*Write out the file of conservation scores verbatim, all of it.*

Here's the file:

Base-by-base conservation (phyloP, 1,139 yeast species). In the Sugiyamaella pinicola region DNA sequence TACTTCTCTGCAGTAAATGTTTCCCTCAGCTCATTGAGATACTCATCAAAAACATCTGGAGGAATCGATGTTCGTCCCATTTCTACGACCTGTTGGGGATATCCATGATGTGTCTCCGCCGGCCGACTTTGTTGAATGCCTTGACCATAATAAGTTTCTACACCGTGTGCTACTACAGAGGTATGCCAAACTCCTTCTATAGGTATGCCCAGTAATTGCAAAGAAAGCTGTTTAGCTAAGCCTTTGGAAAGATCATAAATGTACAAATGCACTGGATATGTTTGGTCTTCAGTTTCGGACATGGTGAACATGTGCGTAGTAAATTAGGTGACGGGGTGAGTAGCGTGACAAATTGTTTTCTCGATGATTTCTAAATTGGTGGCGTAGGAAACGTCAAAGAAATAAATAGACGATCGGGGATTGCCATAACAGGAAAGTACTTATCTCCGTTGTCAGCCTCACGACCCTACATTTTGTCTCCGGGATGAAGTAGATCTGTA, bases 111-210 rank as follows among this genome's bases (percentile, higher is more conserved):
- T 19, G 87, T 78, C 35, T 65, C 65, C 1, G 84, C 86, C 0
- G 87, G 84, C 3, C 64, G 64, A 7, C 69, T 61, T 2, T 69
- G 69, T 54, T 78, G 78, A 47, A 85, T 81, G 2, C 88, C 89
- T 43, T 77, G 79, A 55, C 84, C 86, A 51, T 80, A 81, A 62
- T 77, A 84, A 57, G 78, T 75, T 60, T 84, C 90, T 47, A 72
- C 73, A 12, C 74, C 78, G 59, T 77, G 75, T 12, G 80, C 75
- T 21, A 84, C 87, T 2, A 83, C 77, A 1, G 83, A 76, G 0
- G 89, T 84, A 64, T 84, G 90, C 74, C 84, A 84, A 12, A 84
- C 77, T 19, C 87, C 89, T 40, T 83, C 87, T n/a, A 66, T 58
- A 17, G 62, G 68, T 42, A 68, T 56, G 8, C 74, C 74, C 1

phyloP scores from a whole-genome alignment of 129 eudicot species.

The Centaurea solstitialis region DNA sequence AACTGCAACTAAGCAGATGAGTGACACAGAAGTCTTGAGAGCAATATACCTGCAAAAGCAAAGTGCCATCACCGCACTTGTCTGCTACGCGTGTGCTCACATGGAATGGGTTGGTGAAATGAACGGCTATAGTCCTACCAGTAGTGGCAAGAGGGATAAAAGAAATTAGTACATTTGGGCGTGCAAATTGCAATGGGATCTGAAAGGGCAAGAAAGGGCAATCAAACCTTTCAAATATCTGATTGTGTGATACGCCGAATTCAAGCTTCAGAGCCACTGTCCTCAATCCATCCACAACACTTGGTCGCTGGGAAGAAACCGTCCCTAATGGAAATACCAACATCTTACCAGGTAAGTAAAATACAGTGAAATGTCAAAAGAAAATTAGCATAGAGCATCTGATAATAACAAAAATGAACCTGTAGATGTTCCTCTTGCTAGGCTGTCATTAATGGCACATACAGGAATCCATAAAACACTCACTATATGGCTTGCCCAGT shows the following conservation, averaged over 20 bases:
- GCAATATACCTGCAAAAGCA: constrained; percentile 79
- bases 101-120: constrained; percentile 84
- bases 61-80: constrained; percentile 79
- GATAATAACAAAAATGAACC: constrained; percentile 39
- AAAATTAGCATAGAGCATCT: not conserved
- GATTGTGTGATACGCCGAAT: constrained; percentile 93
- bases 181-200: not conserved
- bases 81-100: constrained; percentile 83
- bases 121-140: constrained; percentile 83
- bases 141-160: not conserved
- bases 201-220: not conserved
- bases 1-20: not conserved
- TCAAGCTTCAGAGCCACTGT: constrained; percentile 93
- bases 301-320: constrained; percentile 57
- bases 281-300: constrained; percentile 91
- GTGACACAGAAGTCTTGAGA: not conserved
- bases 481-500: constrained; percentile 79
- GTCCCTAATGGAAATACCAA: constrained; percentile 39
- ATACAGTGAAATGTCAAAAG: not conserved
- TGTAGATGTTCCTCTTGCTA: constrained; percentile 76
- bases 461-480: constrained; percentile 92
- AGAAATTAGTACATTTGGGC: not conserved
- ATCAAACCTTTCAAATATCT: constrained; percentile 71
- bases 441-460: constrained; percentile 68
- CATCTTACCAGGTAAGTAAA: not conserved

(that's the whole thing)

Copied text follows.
Base-by-base conservation (phyloP, 1,139 yeast species). In the Sugiyamaella pinicola region DNA sequence TACTTCTCTGCAGTAAATGTTTCCCTCAGCTCATTGAGATACTCATCAAAAACATCTGGAGGAATCGATGTTCGTCCCATTTCTACGACCTGTTGGGGATATCCATGATGTGTCTCCGCCGGCCGACTTTGTTGAATGCCTTGACCATAATAAGTTTCTACACCGTGTGCTACTACAGAGGTATGCCAAACTCCTTCTATAGGTATGCCCAGTAATTGCAAAGAAAGCTGTTTAGCTAAGCCTTTGGAAAGATCATAAATGTACAAATGCACTGGATATGTTTGGTCTTCAGTTTCGGACATGGTGAACATGTGCGTAGTAAATTAGGTGACGGGGTGAGTAGCGTGACAAATTGTTTTCTCGATGATTTCTAAATTGGTGGCGTAGGAAACGTCAAAGAAATAAATAGACGATCGGGGATTGCCATAACAGGAAAGTACTTATCTCCGTTGTCAGCCTCACGACCCTACATTTTGTCTCCGGGATGAAGTAGATCTGTA, bases 111-210 rank as follows among this genome's bases (percentile, higher is more conserved):
- T 19, G 87, T 78, C 35, T 65, C 65, C 1, G 84, C 86, C 0
- G 87, G 84, C 3, C 64, G 64, A 7, C 69, T 61, T 2, T 69
- G 69, T 54, T 78, G 78, A 47, A 85, T 81, G 2, C 88, C 89
- T 43, T 77, G 79, A 55, C 84, C 86, A 51, T 80, A 81, A 62
- T 77, A 84, A 57, G 78, T 75, T 60, T 84, C 90, T 47, A 72
- C 73, A 12, C 74, C 78, G 59, T 77, G 75, T 12, G 80, C 75
- T 21, A 84, C 87, T 2, A 83, C 77, A 1, G 83, A 76, G 0
- G 89, T 84, A 64, T 84, G 90, C 74, C 84, A 84, A 12, A 84
- C 77, T 19, C 87, C 89, T 40, T 83, C 87, T n/a, A 66, T 58
- A 17, G 62, G 68, T 42, A 68, T 56, G 8, C 74, C 74, C 1

phyloP scores from a whole-genome alignment of 129 eudicot species.

The Centaurea solstitialis region DNA sequence AACTGCAACTAAGCAGATGAGTGACACAGAAGTCTTGAGAGCAATATACCTGCAAAAGCAAAGTGCCATCACCGCACTTGTCTGCTACGCGTGTGCTCACATGGAATGGGTTGGTGAAATGAACGGCTATAGTCCTACCAGTAGTGGCAAGAGGGATAAAAGAAATTAGTACATTTGGGCGTGCAAATTGCAATGGGATCTGAAAGGGCAAGAAAGGGCAATCAAACCTTTCAAATATCTGATTGTGTGATACGCCGAATTCAAGCTTCAGAGCCACTGTCCTCAATCCATCCACAACACTTGGTCGCTGGGAAGAAACCGTCCCTAATGGAAATACCAACATCTTACCAGGTAAGTAAAATACAGTGAAATGTCAAAAGAAAATTAGCATAGAGCATCTGATAATAACAAAAATGAACCTGTAGATGTTCCTCTTGCTAGGCTGTCATTAATGGCACATACAGGAATCCATAAAACACTCACTATATGGCTTGCCCAGT shows the following conservation, averaged over 20 bases:
- GCAATATACCTGCAAAAGCA: constrained; percentile 79
- bases 101-120: constrained; percentile 84
- bases 61-80: constrained; percentile 79
- GATAATAACAAAAATGAACC: constrained; percentile 39
- AAAATTAGCATAGAGCATCT: not conserved
- GATTGTGTGATACGCCGAAT: constrained; percentile 93
- bases 181-200: not conserved
- bases 81-100: constrained; percentile 83
- bases 121-140: constrained; percentile 83
- bases 141-160: not conserved
- bases 201-220: not conserved
- bases 1-20: not conserved
- TCAAGCTTCAGAGCCACTGT: constrained; percentile 93
- bases 301-320: constrained; percentile 57
- bases 281-300: constrained; percentile 91
- GTGACACAGAAGTCTTGAGA: not conserved
- bases 481-500: constrained; percentile 79
- GTCCCTAATGGAAATACCAA: constrained; percentile 39
- ATACAGTGAAATGTCAAAAG: not conserved
- TGTAGATGTTCCTCTTGCTA: constrained; percentile 76
- bases 461-480: constrained; percentile 92
- AGAAATTAGTACATTTGGGC: not conserved
- ATCAAACCTTTCAAATATCT: constrained; percentile 71
- bases 441-460: constrained; percentile 68
- CATCTTACCAGGTAAGTAAA: not conserved